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Government: There Is More To Science Than Government-Funded Jobs

For the better part of this century, the federal government has promoted the notion that only government...

Bee Experts Challenge Environmental Claim That Wild Bees Are Near Extinction

Colony Collapse Disorder, the belief that honeybees, an important pollinator, are being killed...

NYU Journalism Department Scandal Grows - Fraud, Conflicts Of Interest, Denial

A group called US Right To Know is embracing the rich history of the anti-science movement; a history...

If RFK Jr. Wasn't Good Enough For Pres. Obama, He Shouldn't Be Good Enough For Trump

Earlier today, President-Elect Donald Trump met with Robert F. Kennedy, Jr. and, at least according...

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Hank CampbellRSS Feed of this column.

I'm the founder of Science 2.0® in 2006 and, since June of 2015, the President of the American Council on Science and Health.

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Rumor has it that Scienceblogs.com, the blogging network owned by SEED Media, has finally been sold.   I told people here in 2009 that it was in play and anyone would want to acquire Prof. P.Z. Myers on their network so certainly people would have talked to Adam Bly about it, but it doesn't take long to figure out you could instead hand Myers a suitcase full of money and some equity and save the millions Bly felt like the entire thing deserved.  
Not many plumbers become known worldwide for significant fossil discoveries but self-taught paleontologist and archaeologist Harley Garbani did just that, finding skulls of the youngest-known Tyrannosaurus rex and the youngest-known Triceratops in a distinguished citizen science career.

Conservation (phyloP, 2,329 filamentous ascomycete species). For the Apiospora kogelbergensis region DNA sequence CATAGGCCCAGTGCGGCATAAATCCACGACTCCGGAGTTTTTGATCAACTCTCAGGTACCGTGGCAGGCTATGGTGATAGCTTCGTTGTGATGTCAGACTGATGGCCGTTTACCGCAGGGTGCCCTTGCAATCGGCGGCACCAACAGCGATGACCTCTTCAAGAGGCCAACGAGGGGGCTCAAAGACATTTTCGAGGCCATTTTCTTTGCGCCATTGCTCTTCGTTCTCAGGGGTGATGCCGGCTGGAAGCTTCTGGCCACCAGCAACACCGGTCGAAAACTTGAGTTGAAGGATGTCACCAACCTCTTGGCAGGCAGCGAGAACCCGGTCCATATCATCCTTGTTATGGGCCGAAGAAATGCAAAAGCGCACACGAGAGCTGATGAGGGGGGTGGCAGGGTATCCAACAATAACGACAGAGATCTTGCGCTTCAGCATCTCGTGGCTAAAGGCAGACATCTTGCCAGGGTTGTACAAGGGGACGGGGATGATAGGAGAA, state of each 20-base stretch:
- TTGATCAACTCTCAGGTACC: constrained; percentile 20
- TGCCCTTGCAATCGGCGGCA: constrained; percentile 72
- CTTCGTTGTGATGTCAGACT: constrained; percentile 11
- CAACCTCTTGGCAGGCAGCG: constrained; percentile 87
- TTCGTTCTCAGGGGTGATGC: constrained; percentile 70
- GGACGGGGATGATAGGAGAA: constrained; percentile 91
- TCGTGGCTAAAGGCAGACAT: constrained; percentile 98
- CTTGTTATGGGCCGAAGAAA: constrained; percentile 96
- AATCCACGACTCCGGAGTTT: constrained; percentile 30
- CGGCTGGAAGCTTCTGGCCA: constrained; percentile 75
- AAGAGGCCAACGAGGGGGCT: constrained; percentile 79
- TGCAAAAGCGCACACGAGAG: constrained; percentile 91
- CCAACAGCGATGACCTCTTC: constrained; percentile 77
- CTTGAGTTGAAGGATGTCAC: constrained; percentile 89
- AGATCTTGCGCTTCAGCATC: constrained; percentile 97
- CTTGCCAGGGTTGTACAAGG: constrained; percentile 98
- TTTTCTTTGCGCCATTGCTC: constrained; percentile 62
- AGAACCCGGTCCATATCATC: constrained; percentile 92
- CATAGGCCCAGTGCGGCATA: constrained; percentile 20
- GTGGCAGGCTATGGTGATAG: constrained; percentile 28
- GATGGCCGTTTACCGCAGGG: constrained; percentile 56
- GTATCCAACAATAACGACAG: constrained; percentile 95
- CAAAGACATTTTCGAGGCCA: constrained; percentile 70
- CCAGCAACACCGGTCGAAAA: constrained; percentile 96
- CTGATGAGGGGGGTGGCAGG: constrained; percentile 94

His finds are on display at the Natural History Museum of Los Angeles County, the University of California Museum of Paleontology and other places.   Garbani was citizen science before it needed a name - a time when scientists were not primarily academics.    Mostly he liked to hunt  for fossils in the Badlands and his knowledge was based on experience.
What happens when you subsidize technology and then have a deficit in government?  You tax the people you just paid.

In Washington state, after years and millions of dollars in tax breaks to purchase electric (and hybrid) vehicles to make it at least close to economically feasible for mainstream drivers, the government has realized something horrible - those drivers aren't using enough gasoline, which means they aren't paying enough in gasoline taxes and, with a $5 billion deficit, that is bad.

Plus, if you're an electric vehicle owner, you can't really object when a politician - especially one you voted for - says you still aren't doing your fair share for the environment.   
You might think that those who are skeptical (or downright intransigent) on a CO2 basis for global warming are bigger wasters of energy or greater polluters than those who accept climate science.

Not so.   Skeptics are just as green.   Their reasons may simply be different.
Many might want to believe the United Nations, a world political mediation body created in the aftermath of World War 2, would be a friend of climate science since they are the governing body behind the Intergovernmental Panel on Climate Change (IPCC) - but they are instead advocates.
  
When advocates take center stage and make cringe-worthy statements over and over again, they actually hurt the science they are advocating.   The UN has said baffling things to such an extent they have hurt the reputation of climate science, resulting in backlash about climate change because no one knows what to believe any more.
   
If you're not one of the 172,000 Japanese people living within a dozen miles of the Fukushima Daiichi plant who have been advised (read: forced) to leave, you are breathing a sigh of relief while you hope things turn out okay.

But a new analysis carried out by Nature and the NASA Socioeconomic Data and Applications Center at Columbia University says two-thirds of the world’s 211 nuclear power plants have more people in the same radius than the ones who have had to flee their homes in Japan.  They're not all on known earthquake faults, obviously, but disaster concerns are an important public policy issue in times of disaster.